Phonics and learning to read are achievements typically accomplished by the students before third grade. But third grade is the first year you are reading to learn. Mr. Pratt loves introducing books such as Charlotte’s Web and Demon Dentist and focusing on character development, character arcs and figurative language.
“I like finding good books that interest them, and I read to them every afternoon right after lunch,” he says. “There are times when I’ll stop reading, and you can just hear everyone sigh because I will always stop at a good part. It is audible how much they love the books.” Shane’s voice has a contagious quality that enhances his storytelling capabilities.
“Mr. Pratt’s outlook on everything was always so positive, and just being in that class changed my perspective,” says former student Jackson Meugniot, now a sophomore at Louisiana State University. “He showed me how to be curious and made me want to find out ‘why.’ He was never scared of the critique of others, and he made being creative acceptable.”
High school can be the hardest education years for many students, says Kristin Dailey, a special education teacher at Mira Costa High School’s Learning Center. Not all teens have the same way of learning—some need more than what’s included in a traditional school system.
The Learning Center is a class setting where students with learning disabilities like attention deficit disorder and autism can meet with their teacher for assistance with classes or classwork. It serves as a conduit between the student and the general education teacher.
“Ms. Dailey has been a godsend for my son because, although he is high functioning, he has issues with executive functioning and struggles with turning in his completed work,” shares a Mira Costa parent.
Kristin’s career trajectory began when her father asked her to volunteer at Belmont Sport, an organization he started to provide activities for people with special needs in the Boston area. The program gave participants new experiences to make their lives more meaningful. She witnessed firsthand society’s tendency to undervalue those with special needs, despite their potential when given an opportunity. She’s dedicated her life to making a difference in theirs.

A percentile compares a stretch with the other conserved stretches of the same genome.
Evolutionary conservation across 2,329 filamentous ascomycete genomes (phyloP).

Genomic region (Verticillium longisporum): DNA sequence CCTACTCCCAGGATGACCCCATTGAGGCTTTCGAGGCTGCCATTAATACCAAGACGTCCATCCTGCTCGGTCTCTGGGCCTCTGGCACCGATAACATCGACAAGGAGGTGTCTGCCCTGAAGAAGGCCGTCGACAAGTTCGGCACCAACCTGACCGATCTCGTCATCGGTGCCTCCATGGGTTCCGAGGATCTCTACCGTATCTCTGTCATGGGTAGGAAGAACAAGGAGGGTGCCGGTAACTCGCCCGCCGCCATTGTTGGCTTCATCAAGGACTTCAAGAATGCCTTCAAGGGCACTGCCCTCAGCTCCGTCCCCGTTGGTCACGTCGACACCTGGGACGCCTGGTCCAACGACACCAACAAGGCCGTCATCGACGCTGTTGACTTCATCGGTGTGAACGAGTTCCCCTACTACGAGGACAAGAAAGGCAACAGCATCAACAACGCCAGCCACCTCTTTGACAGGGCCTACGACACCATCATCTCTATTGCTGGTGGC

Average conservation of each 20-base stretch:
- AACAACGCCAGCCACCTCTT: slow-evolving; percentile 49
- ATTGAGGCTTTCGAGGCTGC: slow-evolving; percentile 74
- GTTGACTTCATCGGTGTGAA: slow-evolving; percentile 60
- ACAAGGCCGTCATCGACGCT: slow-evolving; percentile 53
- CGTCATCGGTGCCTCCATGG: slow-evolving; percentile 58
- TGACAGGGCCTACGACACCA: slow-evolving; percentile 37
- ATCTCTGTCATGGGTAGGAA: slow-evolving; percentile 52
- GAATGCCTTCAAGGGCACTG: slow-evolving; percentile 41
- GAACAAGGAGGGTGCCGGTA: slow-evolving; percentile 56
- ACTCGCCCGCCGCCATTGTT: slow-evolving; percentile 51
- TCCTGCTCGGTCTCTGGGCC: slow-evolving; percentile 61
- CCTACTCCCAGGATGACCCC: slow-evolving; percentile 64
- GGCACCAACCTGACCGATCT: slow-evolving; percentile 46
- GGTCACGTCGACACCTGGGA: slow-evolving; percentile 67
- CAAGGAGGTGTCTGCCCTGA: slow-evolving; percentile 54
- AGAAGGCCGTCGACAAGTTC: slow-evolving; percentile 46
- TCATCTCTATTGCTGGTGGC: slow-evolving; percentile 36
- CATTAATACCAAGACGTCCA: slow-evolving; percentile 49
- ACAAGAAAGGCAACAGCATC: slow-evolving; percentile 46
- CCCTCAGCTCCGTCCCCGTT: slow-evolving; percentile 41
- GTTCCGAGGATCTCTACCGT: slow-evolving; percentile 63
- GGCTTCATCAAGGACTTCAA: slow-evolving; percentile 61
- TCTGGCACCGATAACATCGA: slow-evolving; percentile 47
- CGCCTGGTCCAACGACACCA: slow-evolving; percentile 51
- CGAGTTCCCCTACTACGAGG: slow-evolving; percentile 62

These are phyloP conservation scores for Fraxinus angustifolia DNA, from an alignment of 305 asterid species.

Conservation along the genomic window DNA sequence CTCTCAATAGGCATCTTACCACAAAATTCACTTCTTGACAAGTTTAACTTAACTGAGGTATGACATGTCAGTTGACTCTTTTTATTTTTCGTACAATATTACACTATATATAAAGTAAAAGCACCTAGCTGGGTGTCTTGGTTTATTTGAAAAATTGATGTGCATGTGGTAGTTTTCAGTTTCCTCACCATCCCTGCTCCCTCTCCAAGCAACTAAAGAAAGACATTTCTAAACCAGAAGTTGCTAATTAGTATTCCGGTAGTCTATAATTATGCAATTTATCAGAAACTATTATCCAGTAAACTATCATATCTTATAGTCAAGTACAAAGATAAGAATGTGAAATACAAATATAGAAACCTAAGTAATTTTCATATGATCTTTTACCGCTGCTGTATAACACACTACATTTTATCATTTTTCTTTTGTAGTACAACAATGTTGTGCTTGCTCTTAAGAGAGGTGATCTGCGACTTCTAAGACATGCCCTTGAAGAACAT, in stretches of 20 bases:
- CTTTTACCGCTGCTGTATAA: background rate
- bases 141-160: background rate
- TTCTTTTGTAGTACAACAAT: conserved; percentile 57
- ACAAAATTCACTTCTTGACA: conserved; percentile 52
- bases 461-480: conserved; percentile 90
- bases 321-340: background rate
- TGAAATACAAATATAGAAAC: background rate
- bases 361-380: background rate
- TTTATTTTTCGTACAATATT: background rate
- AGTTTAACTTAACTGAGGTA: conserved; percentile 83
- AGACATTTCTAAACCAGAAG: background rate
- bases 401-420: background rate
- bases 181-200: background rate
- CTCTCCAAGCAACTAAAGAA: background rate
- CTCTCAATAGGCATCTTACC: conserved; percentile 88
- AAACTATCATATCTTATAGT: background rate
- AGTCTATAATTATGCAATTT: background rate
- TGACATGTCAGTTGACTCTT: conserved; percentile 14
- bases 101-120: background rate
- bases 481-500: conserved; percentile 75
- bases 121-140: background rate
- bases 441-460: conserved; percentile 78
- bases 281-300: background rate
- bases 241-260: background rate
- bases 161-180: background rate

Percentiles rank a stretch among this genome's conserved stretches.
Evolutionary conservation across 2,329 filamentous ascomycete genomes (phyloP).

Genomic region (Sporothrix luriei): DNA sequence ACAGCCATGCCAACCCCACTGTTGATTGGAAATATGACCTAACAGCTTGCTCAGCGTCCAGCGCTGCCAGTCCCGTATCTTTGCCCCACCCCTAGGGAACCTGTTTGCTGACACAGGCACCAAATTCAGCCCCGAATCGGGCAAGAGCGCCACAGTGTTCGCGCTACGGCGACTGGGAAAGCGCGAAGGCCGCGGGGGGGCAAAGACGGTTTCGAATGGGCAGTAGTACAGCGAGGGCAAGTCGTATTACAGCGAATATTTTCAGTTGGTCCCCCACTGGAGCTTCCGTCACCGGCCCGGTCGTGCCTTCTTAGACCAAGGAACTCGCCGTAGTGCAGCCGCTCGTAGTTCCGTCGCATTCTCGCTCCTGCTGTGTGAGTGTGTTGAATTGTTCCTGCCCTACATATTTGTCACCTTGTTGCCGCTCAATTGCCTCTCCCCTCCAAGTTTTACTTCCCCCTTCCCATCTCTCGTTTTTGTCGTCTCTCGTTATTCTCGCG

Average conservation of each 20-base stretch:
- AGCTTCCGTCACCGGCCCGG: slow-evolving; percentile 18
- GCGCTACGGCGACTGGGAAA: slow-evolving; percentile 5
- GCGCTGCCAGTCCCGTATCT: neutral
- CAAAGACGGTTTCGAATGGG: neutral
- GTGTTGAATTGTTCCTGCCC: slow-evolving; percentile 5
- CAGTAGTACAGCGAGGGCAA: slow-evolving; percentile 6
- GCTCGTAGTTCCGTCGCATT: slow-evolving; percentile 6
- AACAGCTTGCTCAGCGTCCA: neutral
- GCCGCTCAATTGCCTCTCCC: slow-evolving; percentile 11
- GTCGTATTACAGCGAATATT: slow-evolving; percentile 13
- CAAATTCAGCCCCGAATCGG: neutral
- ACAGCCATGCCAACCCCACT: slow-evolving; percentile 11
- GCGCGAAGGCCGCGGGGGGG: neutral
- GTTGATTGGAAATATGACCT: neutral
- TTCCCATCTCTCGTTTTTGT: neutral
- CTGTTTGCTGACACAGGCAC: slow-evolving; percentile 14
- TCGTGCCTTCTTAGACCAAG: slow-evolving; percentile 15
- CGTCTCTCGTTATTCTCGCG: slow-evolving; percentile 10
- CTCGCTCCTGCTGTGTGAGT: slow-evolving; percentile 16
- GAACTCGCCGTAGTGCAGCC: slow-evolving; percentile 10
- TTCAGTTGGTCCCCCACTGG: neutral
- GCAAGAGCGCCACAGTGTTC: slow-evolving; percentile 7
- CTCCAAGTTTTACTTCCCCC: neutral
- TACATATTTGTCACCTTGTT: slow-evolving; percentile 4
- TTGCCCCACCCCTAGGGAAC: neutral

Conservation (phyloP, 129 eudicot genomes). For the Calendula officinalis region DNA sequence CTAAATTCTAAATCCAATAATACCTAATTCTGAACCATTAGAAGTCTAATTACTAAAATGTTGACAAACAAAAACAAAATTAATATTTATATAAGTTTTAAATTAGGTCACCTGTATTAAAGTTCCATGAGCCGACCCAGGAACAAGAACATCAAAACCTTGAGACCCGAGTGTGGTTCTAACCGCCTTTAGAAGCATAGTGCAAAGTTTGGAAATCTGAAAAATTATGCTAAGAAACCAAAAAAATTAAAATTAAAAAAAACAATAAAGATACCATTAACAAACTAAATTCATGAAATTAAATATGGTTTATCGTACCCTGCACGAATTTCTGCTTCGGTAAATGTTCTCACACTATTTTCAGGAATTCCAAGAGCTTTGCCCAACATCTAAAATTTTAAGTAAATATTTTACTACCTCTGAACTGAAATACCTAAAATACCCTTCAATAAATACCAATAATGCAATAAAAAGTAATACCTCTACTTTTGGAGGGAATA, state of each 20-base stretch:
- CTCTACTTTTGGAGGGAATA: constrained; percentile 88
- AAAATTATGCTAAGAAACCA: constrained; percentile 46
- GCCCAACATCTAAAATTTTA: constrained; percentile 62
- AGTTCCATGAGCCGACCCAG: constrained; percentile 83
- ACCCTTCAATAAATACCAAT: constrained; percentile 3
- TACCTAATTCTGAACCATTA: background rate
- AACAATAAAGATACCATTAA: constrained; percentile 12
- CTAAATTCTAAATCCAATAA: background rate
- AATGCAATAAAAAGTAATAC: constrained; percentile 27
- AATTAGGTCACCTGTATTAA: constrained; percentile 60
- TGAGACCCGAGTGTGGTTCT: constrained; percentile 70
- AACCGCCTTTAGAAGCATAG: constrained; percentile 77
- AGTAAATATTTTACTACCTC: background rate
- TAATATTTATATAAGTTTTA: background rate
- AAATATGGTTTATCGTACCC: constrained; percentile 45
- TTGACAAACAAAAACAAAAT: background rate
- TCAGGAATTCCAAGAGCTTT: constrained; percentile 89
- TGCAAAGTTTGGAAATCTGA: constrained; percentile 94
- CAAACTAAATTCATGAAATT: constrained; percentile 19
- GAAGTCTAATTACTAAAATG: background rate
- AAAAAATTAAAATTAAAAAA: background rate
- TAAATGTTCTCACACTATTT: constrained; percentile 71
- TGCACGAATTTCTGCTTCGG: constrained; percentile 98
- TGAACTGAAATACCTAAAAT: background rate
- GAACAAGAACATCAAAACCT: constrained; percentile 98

Kristin’s role is to help her approximately 30 students integrate and be successful in the public school system. “She was my biggest advocate,” says one of her former students.
Kristin makes it a priority to get to know her students personally before she reads the opinions of others in their school files. “Once I know my student’s abilities, then I am aware of what it will take to fill in the gaps to make this particular student successful,” she says. “It is like creating a relationship with a friend where you cannot make assumptions.”
Miles Davis, Ella Fitzgerald and Thelonious Monk are just a few of the jazz musicians who students of Eachan Holloway become acquainted with as they trickle into his Rolling Hills Prep classroom. In essence, he’s setting the mood for the literature that is about to come. His love of books is much deeper than the printed page. “Literature allows students to step into a world, and through their own writing students can create one of their very own,” he shares.
Eachan prefers his students to be interactive and present when discussing their readings rather than passive. To achieve this, he has students come to the front of the class and write down thoughtful answers to his carefully crafted questions. He puts in an enormous effort to engage the student at a different level than blindly reiterating a summary of the book. His goal is to challenge the student to have independent and creative thoughts come to the surface.
“He was always able to pose interesting questions and facilitate deep discussions about the books we read in class,” says Cooper Jones, a former AP literature student.
“Like any artistic medium, literature widens their perspective,” explains Eachan. They also learn that their writing has power and “can contribute to making their own voices heard in an impactful and unique way—no matter if they are composing analytical, personal or creative pieces.”